Adverse childhood experiences: the long-term effects

Adverse childhood experiences: the long-term effects




There are many different ways to measure the impact of child abuse, neglect, or a combination of both. The CDC defines adverse childhood experiences (ACEs) as a range of childhood traumas, including physical abuse and neglect, sexual abuse and assault, emotional abuse and exposure to domestic violence. These experiences are correlated with increased risk for negative health conditions such as chronic pain, cancer, post-traumatic stress disorder (PTSD), depression, suicide attempts, substance use disorders, HIV/AIDS, and autoimmune diseases. They are also connected to higher rates of death when compared to those without ACEs.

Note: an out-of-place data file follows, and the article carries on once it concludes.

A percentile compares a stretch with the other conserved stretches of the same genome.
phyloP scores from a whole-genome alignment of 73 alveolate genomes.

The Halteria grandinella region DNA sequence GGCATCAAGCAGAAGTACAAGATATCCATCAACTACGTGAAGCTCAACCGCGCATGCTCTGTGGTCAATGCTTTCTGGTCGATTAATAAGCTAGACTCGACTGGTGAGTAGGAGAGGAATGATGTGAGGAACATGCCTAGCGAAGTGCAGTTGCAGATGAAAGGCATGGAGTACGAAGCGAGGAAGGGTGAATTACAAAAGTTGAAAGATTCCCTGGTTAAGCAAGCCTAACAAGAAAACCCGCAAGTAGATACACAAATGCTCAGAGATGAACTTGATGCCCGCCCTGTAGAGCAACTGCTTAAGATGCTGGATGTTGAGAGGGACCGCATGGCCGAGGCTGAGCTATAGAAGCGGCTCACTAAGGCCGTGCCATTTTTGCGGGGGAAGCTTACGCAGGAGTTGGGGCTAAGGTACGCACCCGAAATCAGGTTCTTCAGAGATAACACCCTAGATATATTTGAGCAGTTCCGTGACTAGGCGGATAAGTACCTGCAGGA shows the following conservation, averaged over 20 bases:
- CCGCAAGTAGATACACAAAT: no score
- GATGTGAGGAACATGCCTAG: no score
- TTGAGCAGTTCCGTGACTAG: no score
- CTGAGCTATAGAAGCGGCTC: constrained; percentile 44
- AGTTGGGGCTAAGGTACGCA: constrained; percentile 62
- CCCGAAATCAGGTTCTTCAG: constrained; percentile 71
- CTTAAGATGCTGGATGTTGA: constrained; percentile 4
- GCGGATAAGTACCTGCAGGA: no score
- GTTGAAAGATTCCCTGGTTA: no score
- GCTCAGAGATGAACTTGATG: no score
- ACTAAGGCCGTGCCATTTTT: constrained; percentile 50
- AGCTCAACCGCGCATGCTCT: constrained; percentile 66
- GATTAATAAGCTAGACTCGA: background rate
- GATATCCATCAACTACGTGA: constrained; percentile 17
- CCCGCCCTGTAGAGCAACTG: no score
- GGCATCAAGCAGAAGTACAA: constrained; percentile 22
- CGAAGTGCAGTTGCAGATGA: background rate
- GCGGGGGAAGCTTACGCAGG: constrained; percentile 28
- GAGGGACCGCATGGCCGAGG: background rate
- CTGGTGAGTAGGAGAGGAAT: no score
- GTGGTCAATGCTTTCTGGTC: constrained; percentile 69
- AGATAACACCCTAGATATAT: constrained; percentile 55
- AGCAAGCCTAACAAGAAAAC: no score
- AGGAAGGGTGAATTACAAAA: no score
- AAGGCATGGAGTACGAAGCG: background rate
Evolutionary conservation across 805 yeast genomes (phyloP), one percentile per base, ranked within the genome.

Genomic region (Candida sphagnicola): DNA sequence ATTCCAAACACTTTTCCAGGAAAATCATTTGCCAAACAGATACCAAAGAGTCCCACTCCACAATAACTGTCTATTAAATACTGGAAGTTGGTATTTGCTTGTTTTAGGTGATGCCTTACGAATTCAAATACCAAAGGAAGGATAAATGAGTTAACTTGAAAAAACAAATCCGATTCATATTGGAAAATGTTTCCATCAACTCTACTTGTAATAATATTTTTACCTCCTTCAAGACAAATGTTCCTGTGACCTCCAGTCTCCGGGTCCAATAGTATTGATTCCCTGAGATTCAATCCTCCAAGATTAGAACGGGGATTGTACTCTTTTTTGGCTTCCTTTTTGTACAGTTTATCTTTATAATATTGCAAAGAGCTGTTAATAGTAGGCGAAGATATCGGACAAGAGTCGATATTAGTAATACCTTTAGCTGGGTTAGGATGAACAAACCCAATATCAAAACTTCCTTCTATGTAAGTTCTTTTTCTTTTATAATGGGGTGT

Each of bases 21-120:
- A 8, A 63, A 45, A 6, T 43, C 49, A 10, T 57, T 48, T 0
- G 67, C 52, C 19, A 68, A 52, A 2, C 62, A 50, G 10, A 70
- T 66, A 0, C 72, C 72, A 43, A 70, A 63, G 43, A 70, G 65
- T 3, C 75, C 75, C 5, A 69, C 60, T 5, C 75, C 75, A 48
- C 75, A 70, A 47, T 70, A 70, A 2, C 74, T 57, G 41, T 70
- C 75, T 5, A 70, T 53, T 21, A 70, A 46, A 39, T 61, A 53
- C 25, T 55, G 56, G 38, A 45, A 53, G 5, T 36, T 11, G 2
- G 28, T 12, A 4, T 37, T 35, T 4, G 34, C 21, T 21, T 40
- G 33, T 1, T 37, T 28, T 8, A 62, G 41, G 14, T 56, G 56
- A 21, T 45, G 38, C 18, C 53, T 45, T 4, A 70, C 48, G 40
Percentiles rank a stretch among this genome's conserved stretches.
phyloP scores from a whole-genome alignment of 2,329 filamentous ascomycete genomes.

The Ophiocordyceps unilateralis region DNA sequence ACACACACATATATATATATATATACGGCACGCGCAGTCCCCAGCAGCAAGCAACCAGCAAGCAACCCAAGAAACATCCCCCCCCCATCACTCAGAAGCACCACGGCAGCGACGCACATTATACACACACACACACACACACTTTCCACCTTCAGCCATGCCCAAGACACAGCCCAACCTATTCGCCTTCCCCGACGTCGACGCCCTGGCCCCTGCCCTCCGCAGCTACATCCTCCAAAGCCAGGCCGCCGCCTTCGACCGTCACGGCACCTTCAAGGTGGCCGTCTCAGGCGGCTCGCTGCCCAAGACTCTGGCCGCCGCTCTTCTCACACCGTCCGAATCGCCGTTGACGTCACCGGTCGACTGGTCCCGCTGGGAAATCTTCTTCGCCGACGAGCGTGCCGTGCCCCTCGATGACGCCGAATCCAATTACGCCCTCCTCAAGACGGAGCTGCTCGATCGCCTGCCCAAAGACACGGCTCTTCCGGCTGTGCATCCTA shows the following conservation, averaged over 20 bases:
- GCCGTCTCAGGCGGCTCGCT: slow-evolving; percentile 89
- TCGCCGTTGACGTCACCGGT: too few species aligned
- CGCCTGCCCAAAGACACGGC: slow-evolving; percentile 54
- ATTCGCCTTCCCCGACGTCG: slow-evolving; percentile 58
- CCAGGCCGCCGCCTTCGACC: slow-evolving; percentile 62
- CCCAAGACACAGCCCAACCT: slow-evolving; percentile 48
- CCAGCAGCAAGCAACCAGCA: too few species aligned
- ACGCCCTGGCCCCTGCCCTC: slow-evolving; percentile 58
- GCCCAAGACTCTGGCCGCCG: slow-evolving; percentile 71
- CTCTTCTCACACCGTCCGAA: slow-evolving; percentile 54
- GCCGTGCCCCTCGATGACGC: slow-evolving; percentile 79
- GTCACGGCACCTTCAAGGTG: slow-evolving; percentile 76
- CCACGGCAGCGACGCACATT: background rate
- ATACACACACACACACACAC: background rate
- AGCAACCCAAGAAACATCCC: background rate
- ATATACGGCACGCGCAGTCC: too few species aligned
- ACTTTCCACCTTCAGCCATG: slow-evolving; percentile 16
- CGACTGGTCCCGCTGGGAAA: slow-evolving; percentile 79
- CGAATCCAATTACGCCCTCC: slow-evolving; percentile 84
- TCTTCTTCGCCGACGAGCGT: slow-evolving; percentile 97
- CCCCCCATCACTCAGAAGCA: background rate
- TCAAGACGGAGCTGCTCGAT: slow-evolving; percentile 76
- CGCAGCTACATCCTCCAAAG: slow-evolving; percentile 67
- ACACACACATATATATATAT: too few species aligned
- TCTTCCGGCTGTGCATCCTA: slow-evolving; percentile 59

The effects of ACEs include PTSD and an elevated risk for alcoholism later in life. According to the CDC’s Adverse Childhood Experiences Study (ACE Study), people who have experienced five or more types of ACEs are almost 10 times more likely to have alcohol abuse problems than those with one or none. Alcoholism is not the only problem related to ACEs; other problems that increase as a result of these experiences include heart disease and cancer mortality.




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